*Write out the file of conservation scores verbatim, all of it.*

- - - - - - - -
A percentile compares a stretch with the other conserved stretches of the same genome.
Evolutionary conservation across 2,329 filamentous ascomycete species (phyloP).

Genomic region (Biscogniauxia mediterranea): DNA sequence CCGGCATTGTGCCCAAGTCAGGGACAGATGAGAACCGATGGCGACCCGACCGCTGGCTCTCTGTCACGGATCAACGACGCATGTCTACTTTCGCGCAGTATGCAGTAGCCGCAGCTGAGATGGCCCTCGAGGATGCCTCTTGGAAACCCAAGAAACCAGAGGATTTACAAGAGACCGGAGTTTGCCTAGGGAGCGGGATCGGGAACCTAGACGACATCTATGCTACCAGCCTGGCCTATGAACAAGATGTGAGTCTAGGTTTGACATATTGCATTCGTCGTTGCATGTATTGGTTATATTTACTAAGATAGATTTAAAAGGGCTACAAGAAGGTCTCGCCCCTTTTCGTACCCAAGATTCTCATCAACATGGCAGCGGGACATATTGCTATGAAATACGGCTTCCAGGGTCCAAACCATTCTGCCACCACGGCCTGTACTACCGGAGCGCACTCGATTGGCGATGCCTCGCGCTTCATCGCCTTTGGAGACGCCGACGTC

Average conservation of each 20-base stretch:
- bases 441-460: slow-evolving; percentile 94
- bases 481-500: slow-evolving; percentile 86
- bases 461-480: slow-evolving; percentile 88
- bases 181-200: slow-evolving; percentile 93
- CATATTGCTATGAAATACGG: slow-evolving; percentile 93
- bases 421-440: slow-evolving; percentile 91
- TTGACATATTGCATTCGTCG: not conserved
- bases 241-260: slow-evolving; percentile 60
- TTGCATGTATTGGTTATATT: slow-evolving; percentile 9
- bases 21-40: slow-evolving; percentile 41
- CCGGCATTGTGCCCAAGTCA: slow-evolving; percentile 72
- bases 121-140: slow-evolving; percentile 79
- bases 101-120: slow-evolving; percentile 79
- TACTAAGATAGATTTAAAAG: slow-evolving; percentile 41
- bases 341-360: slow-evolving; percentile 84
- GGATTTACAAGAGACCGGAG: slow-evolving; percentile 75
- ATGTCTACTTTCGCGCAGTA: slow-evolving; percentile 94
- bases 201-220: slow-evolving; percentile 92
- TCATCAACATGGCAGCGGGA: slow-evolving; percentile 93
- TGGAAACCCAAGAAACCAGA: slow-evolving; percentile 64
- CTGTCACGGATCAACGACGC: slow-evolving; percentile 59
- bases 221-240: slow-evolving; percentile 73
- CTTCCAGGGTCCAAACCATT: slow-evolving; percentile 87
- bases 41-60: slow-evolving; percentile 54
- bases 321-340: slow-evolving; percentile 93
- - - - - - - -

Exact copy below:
A percentile compares a stretch with the other conserved stretches of the same genome.
Evolutionary conservation across 2,329 filamentous ascomycete species (phyloP).

Genomic region (Biscogniauxia mediterranea): DNA sequence CCGGCATTGTGCCCAAGTCAGGGACAGATGAGAACCGATGGCGACCCGACCGCTGGCTCTCTGTCACGGATCAACGACGCATGTCTACTTTCGCGCAGTATGCAGTAGCCGCAGCTGAGATGGCCCTCGAGGATGCCTCTTGGAAACCCAAGAAACCAGAGGATTTACAAGAGACCGGAGTTTGCCTAGGGAGCGGGATCGGGAACCTAGACGACATCTATGCTACCAGCCTGGCCTATGAACAAGATGTGAGTCTAGGTTTGACATATTGCATTCGTCGTTGCATGTATTGGTTATATTTACTAAGATAGATTTAAAAGGGCTACAAGAAGGTCTCGCCCCTTTTCGTACCCAAGATTCTCATCAACATGGCAGCGGGACATATTGCTATGAAATACGGCTTCCAGGGTCCAAACCATTCTGCCACCACGGCCTGTACTACCGGAGCGCACTCGATTGGCGATGCCTCGCGCTTCATCGCCTTTGGAGACGCCGACGTC

Average conservation of each 20-base stretch:
- bases 441-460: slow-evolving; percentile 94
- bases 481-500: slow-evolving; percentile 86
- bases 461-480: slow-evolving; percentile 88
- bases 181-200: slow-evolving; percentile 93
- CATATTGCTATGAAATACGG: slow-evolving; percentile 93
- bases 421-440: slow-evolving; percentile 91
- TTGACATATTGCATTCGTCG: not conserved
- bases 241-260: slow-evolving; percentile 60
- TTGCATGTATTGGTTATATT: slow-evolving; percentile 9
- bases 21-40: slow-evolving; percentile 41
- CCGGCATTGTGCCCAAGTCA: slow-evolving; percentile 72
- bases 121-140: slow-evolving; percentile 79
- bases 101-120: slow-evolving; percentile 79
- TACTAAGATAGATTTAAAAG: slow-evolving; percentile 41
- bases 341-360: slow-evolving; percentile 84
- GGATTTACAAGAGACCGGAG: slow-evolving; percentile 75
- ATGTCTACTTTCGCGCAGTA: slow-evolving; percentile 94
- bases 201-220: slow-evolving; percentile 92
- TCATCAACATGGCAGCGGGA: slow-evolving; percentile 93
- TGGAAACCCAAGAAACCAGA: slow-evolving; percentile 64
- CTGTCACGGATCAACGACGC: slow-evolving; percentile 59
- bases 221-240: slow-evolving; percentile 73
- CTTCCAGGGTCCAAACCATT: slow-evolving; percentile 87
- bases 41-60: slow-evolving; percentile 54
- bases 321-340: slow-evolving; percentile 93